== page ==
In California, the navigable waterways issue was pressed for many years by a group of dedicated floodwater hunting enthusiasts. The Attorney General even issued an opinion that hunting in navigable waterways was legal as long as you stayed in the boat. However, California regulations currently read that, "It is unlawful to enter any lands . . . belonging to another . . . including lands temporarily inundated by waters flowing outside the established banks of a river, stream, slough, or other waterway, where signs forbidding trespass are displayed at intervals not less than three to the mile along all exterior boundaries . . . without having first obtained written permission from the owner of such lands . . ."

The same basic rule applies in Oregon. Washington's laws are a bit more flexible in that you can hunt in navigable waterways so long as you are not anchored or tied to a tree. However, even there it is always a good idea to obtain permission from private landowners before hunting in floodwaters over their land.

Boat hunting in floodwaters is typically not much of an issue with landowners so long as the hunters are polite and ask first. "It's pretty easy to get permission from landowners for hunting in floodwaters," says Don Kraege, waterfowl coordinator for the Washington Department of Fish and Wildlife.

Finally, the

best way to address the legal issue is to simply seek out public lands inundated by floodwaters. State and federal agencies do not always allow hunting under such conditions, but in many cases special rules are formulated when floodwater conditions occur to allow hunters to take advantage of this unique opportunity. Talking to state and federal wildlife personnel prior to the onset of flooding is a great way to determine which lands will be available for boat hunting.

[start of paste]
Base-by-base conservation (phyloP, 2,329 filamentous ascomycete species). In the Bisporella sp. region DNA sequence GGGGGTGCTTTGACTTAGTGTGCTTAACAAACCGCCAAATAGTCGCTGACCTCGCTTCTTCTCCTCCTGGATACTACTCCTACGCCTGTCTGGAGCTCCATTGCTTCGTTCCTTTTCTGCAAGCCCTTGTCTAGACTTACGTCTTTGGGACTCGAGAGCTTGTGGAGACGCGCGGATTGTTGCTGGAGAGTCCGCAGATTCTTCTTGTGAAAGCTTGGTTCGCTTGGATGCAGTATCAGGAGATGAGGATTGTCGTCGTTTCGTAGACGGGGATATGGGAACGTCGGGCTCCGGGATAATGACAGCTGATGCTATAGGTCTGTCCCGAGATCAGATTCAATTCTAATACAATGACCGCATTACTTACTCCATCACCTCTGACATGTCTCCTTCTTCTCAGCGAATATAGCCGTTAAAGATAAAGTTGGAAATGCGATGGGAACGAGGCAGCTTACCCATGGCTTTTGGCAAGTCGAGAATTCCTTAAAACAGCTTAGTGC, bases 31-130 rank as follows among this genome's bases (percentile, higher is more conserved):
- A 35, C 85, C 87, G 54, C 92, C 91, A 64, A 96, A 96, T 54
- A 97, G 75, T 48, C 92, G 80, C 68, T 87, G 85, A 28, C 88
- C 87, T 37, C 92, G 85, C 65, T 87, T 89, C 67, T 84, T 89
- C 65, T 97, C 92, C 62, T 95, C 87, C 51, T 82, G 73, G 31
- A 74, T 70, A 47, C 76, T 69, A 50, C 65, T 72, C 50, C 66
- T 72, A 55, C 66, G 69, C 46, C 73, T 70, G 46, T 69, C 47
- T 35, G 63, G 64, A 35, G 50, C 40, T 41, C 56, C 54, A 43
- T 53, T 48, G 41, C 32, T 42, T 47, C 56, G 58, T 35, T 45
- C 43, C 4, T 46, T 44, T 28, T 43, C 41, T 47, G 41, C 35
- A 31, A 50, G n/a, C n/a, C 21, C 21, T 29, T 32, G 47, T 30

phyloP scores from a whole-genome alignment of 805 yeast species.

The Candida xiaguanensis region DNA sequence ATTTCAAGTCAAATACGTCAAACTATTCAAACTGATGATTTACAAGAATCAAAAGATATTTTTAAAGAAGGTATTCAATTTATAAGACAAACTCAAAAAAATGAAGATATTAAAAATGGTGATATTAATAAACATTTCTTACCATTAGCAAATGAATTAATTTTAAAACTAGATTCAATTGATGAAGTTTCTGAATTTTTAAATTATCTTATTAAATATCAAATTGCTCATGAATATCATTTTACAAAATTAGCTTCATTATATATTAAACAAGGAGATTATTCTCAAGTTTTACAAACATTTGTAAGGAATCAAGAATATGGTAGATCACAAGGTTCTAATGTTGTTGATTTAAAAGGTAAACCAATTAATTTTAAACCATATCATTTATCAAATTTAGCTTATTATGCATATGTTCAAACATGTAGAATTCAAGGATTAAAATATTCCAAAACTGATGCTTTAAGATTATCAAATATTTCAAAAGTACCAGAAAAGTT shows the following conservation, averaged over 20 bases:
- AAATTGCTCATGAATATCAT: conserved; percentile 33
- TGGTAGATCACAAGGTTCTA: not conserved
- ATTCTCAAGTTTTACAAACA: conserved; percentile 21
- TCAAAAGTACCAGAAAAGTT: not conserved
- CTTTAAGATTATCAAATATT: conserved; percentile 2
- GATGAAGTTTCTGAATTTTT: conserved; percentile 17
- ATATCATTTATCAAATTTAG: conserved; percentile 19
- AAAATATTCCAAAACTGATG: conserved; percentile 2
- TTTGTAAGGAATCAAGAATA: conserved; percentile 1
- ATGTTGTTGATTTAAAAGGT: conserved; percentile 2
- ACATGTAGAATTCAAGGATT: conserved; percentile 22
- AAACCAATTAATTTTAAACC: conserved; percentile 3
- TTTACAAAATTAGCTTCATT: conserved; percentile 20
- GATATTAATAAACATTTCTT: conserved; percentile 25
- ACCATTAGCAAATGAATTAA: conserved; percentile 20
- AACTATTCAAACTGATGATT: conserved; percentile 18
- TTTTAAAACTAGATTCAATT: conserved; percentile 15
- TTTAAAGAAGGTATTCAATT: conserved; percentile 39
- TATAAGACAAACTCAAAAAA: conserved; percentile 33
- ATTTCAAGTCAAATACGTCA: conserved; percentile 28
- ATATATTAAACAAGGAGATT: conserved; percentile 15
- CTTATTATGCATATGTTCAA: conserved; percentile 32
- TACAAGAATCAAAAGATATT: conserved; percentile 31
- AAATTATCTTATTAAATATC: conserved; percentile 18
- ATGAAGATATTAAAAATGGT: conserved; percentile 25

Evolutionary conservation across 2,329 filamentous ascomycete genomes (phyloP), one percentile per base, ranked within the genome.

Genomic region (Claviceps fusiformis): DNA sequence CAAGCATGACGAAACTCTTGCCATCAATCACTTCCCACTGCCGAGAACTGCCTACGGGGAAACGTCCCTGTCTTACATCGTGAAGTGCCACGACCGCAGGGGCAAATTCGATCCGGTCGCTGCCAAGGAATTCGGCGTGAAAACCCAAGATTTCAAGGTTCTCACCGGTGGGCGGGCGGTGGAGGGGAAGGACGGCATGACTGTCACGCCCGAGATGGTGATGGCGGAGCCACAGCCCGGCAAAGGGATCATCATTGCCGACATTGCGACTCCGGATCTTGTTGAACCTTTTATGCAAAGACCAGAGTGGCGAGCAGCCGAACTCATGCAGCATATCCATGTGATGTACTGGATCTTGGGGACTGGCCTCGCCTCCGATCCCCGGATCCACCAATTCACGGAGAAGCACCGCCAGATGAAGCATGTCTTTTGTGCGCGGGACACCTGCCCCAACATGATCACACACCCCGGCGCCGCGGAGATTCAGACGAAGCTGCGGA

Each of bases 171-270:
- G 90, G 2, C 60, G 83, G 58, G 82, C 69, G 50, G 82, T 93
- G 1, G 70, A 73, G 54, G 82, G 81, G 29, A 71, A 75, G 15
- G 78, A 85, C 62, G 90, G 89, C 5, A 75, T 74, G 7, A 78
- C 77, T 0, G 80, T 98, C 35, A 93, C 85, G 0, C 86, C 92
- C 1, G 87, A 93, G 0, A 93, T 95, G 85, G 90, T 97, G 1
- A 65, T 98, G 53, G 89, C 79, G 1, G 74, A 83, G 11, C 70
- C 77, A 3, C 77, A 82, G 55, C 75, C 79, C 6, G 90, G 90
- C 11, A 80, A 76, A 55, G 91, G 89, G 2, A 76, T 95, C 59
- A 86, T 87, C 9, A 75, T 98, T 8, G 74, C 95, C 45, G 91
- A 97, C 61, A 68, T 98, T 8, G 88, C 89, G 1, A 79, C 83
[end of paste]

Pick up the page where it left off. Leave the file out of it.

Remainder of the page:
Floodwater Safety
Safety is always an issue when hunting in floodwaters. Here are some important guidelines to follow.

  • Make sure your boat is big enough to handle the river. Be very cautious of snags and other submerged hazarrds and don't get overloaded with hunters, dogs and decoys. Avoid going upriver in the dark; the best hunting often occurs during midday when you can see where you are going.
  • Next, always wear a life jacket and rain pants. Never wear waders in a running boat. If you are ever dumped overboard, they can fill up with water before you can kick them off. You can always put on waders if you are going to get out of the boat in shallow water.
  • Finally, if you're hunting from a small boat, take turns shooting. I always hunt with a partner, also for safety reasons, but have found that two people trying to shoot at the same time causes just enough rocking of the boat to throw off your aim. Besides, taking turns will make a good day last a little longer!